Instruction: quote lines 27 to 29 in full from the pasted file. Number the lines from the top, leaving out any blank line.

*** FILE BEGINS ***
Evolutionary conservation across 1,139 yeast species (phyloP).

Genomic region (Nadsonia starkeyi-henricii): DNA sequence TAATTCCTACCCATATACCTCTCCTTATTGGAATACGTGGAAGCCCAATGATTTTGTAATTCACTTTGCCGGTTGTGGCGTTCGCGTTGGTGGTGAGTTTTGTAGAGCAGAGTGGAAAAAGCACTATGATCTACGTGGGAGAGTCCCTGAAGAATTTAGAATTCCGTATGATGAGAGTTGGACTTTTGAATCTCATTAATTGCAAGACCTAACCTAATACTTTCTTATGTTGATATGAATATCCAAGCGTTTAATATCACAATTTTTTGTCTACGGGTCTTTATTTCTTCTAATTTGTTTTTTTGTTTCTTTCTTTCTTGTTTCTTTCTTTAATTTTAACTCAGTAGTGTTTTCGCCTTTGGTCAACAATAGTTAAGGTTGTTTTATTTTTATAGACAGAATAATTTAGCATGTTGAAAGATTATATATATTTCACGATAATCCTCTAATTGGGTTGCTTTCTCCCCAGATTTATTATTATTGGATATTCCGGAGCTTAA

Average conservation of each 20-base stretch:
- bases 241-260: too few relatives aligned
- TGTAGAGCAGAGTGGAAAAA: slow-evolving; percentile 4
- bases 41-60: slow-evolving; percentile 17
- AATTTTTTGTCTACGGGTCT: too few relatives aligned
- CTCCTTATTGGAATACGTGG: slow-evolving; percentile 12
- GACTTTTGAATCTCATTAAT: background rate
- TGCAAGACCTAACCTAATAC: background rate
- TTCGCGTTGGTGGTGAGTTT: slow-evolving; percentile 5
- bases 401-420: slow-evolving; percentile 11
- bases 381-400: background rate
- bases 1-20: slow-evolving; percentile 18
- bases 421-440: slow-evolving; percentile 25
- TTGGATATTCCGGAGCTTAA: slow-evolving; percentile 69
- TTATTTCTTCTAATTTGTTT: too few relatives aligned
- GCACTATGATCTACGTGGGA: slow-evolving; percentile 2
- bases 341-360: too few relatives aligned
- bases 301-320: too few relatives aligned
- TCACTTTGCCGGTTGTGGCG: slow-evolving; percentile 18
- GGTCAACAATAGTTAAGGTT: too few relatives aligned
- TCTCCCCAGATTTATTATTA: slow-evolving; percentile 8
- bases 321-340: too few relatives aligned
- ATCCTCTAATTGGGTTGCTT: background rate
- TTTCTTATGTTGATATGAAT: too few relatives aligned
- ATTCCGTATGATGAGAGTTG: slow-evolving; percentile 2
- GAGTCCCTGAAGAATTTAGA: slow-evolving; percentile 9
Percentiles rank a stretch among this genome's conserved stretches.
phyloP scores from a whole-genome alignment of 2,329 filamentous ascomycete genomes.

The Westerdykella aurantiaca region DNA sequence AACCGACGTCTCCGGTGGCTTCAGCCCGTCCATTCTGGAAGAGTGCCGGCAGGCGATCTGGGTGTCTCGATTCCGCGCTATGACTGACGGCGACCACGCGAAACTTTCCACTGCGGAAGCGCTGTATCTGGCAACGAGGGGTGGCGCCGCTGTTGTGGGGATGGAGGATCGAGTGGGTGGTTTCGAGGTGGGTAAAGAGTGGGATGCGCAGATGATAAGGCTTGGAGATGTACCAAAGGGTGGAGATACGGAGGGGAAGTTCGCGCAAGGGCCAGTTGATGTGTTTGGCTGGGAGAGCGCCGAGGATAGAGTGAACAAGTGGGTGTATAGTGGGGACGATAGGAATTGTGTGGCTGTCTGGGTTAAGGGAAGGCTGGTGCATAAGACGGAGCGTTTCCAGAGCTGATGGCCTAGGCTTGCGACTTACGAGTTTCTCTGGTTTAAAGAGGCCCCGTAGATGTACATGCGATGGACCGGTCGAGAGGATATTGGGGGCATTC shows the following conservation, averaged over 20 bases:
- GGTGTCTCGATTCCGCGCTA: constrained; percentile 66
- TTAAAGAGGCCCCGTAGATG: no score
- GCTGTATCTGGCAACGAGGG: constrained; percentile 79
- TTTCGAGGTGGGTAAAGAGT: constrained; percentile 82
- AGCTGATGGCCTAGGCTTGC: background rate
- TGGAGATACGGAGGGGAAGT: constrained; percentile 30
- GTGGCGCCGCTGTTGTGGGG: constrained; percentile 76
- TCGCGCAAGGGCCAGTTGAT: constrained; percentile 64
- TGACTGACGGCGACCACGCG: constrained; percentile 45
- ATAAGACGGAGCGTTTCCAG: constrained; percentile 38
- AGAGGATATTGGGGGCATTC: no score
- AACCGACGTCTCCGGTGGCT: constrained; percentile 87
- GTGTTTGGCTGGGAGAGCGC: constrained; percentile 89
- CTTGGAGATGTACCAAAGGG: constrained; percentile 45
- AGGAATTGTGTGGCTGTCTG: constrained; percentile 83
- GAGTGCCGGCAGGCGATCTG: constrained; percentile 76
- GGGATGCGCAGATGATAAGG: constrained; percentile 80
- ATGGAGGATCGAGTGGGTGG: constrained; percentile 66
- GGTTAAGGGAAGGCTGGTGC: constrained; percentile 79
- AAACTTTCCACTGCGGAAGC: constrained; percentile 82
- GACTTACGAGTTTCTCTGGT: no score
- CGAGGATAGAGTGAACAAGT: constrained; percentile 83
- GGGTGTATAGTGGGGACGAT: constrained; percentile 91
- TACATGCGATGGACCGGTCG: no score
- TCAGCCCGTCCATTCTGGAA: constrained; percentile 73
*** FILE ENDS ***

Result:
- ATTCCGTATGATGAGAGTTG: slow-evolving; percentile 2
- GAGTCCCTGAAGAATTTAGA: slow-evolving; percentile 9
Percentiles rank a stretch among this genome's conserved stretches.